States Investing the Most in Higher Education

May 26, 2016 by Thomas C. Frohlich

John Harvard Statue
Source: Thinkstock
The total cost of attending college in the United States has risen dramatically in recent decades — faster than inflation and faster than wage growth.Government investments in public higher education can lower tuition expenses for college students, but many governments actually cut their education funding significantly when the recession hit. While in the last three years, state spending of public universities has begun to recover, growing to $6,966 per student last year, state-level support for higher education institutions still trails pre-recession levels.

Higher education funding is a complex process, involving where funds come from such as tax policy, and where the funds are spent, such as financial aid, administrative support, and so on. The needs of the population and the political climate also play a role in these decisions. To identify the states spending the most and least on higher education, 24/7 Wall St. reviewed per pupil public higher education spending from The State Higher Education Executive Officers’ report, “State Higher Education Finance: FY 2015.”

College costs are still on the rise across the country. However, according to George Pernsteiner, president of SHEEO, “who is paying that cost has [also] shifted dramatically.”

Click here to see the states investing the most in higher education.

Net tuition — after government and institutional aid and excluding room and board and other fees — as a percent of total educational revenue has nearly doubled since 1990. That year, just 25% of public university revenue came from out-of-pocket tuition payments. Today, 46.5% of the typical public U.S. university budget comes from non-government sources. “As state and local spending per student goes down, the tuition goes up,” Pernsteiner said.

A portion of this shift of public university financing from state governments to students and families occurred during the recession. Economic changes have an outsized impact on state financing programs, including higher education funding — education budgets tend to be reduced during budget shortfalls.

In states providing above-average higher education financial support, university revenue tends to rely less on tuition. Of the 18 states with annual per pupil public university investments exceeding the national average of $6,966, only four have per student net tuition of $6,006 or greater.

The number of students enrolled at U.S. public universities has risen by 43.4% since 1990. Enrollment rose sharply during the recession, and has since tapered off, declining in each of the last four years but still higher than in 2008. According to SHEEO, these declines contributed to per pupil spending increases. Of the 19 states with faster-than-average spending growth over the past five years, 14 had enrollment declines greater than the national average drop.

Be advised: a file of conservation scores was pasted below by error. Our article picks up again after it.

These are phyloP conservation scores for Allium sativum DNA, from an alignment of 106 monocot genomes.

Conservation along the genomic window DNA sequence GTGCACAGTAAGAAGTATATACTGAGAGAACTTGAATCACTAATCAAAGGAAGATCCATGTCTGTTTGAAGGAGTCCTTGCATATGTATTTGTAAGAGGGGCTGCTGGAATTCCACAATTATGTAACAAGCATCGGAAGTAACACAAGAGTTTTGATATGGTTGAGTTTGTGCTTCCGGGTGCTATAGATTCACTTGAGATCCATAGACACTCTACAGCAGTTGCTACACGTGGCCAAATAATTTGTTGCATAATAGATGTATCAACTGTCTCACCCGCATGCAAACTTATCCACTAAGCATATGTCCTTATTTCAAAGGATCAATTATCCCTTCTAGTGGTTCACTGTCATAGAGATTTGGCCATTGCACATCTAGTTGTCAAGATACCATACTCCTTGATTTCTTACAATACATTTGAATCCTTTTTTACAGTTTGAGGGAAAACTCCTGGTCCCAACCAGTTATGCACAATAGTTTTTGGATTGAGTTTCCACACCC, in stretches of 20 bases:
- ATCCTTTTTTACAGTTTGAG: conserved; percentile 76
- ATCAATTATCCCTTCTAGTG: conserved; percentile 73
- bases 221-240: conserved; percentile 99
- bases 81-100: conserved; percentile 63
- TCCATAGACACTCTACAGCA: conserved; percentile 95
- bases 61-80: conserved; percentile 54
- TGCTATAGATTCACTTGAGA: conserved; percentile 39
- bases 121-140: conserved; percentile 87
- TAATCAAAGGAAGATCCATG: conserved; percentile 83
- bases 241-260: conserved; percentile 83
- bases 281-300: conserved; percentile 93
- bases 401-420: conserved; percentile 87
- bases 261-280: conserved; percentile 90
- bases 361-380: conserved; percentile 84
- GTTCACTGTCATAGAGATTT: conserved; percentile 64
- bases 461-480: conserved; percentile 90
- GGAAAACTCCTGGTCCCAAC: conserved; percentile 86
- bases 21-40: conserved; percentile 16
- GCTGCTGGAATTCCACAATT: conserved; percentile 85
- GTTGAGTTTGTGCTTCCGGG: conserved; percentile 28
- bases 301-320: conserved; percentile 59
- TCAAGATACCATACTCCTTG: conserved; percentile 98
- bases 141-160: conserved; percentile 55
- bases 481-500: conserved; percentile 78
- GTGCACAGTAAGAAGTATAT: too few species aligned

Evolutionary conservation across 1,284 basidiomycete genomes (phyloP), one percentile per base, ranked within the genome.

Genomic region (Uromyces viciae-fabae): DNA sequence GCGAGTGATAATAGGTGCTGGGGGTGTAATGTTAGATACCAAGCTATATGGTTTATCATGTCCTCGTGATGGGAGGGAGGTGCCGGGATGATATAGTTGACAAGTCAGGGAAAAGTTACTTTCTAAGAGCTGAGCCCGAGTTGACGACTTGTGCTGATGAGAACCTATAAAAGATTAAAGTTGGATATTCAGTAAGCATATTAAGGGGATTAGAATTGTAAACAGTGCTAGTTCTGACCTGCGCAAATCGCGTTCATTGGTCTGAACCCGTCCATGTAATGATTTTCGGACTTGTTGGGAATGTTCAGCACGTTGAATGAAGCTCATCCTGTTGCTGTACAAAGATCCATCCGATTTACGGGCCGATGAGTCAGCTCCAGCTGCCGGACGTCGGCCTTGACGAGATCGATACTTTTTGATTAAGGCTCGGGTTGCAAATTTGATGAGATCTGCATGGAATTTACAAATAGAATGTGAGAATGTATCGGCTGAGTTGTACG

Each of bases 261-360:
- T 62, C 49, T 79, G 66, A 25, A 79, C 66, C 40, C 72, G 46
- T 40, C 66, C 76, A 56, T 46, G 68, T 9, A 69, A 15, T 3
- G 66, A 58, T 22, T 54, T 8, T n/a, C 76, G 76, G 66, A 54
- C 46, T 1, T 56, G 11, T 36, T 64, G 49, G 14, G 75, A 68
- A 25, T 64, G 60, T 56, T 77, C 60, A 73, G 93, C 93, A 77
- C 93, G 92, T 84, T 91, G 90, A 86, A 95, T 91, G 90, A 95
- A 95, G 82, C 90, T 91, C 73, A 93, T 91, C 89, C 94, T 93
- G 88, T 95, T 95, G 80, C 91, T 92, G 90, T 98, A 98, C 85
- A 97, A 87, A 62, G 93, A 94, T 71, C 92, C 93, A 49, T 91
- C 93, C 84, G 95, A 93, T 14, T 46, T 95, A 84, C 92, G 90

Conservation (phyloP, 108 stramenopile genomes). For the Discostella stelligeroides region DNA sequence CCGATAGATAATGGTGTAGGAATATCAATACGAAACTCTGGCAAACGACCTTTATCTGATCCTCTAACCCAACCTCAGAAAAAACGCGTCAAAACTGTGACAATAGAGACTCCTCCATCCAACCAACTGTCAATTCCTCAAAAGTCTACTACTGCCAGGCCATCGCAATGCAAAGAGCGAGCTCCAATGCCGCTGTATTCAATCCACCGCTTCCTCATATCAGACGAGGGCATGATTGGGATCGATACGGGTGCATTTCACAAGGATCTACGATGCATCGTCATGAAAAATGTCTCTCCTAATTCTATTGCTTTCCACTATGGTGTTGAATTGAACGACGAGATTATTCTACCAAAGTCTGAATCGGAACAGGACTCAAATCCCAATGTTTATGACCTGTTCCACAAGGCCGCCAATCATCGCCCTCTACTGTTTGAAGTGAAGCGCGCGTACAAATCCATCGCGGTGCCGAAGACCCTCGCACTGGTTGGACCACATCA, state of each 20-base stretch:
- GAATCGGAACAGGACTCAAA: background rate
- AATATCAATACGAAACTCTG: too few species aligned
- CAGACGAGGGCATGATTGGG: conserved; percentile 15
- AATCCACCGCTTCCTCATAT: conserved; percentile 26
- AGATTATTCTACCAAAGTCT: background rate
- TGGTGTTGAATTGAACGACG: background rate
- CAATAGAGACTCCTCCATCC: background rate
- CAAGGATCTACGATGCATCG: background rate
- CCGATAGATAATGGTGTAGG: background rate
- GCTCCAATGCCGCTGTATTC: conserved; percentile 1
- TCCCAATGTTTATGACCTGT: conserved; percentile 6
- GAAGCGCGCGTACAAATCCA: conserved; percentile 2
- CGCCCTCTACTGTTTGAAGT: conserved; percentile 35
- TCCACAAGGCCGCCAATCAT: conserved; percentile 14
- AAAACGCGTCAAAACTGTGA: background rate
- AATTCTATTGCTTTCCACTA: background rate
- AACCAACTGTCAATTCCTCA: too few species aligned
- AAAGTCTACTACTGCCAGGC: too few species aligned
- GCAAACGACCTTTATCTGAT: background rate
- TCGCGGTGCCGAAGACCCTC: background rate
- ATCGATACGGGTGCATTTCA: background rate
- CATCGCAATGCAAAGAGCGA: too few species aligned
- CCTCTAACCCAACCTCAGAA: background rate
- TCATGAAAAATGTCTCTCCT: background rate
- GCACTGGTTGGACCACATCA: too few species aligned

To identify the states spending the most on higher education, 24/7 Wall St. reviewed state higher education investments per full time student in the 2015 academic year. How states allocate money to public colleges and universities varies, but the majority of money goes to general operations of the institutions with the rest going to various forms of student aid. These figures come from “State Higher Education Finance (SHEF): FY 2015,” a report by the State Higher Education Executive Officers Association (SHEEO). Net tuition, defined as out-of-pocket tuition payments excluding financial aid, room and board, and other fees, also came from SHEEO. Median household income and educational attainment rates came from the U.S. Census Bureau’s 2015 American Community Survey.

These are the states spending the most on higher education.

1. Wyoming
> Annual higher ed. spending per student:
$17,300
> 5-yr. chg.: 18.3% (3rd largest increase)
> Total public college enrollment: 24,041 (3rd lowest)
> Tuition cost per student: $3,033 (2nd lowest)

No state spends more per full time student on public higher education institutions than Wyoming. Wyoming invests the equivalent of $17,300 per student, more than double the $6,966 national average. The high per-student spending is partially due to the very low number of students in the state. There are only 24,041 students enrolled full time at public universities in Wyoming, fewer than in every other state except for Alaska and Vermont.

2. Alaska
> Annual higher ed. spending per student:
$14,112
> 5-yr. chg.: 6.6% (8th largest increase)
> Total public college enrollment: 19,904 (the lowest)
> Tuition cost per student: $5,181 (14th lowest)

Public university spending has risen across the nation over the last few years. Alaska, however, is one of only a handful of states to cut its higher education spending last year. Despite the spending cut, the state’s per pupil expenditure of $14,112 trails only Wyoming. Also, unlike most states, higher education investment in Alaska is up from 2008. The high per pupil spending in Alaska is at least partially due to the extremely low number of students. At fewer than 20,000, total full-time enrollment in public Alaskan universities is the lowest of all states.

3. Illinois
> Annual higher ed. spending per student:
$11,518
> 5-yr. chg.: 32.5% (the largest increase)
> Total public college enrollment: 423,146 (5th highest)
> Tuition cost per student: $5,237 (15th lowest)

Over the last five years, per-pupil spending in the Illinois public university system shot up 32.5%, far more than in any other state, in contrast with the nationwide 2.4% decline in such spending. However, according to SHEEO, increased spending was driven by the state meeting its public university pension obligation, which in Illinois have been historically underfunded. Funding for the rest of the public higher education system has actually declined over the same time period.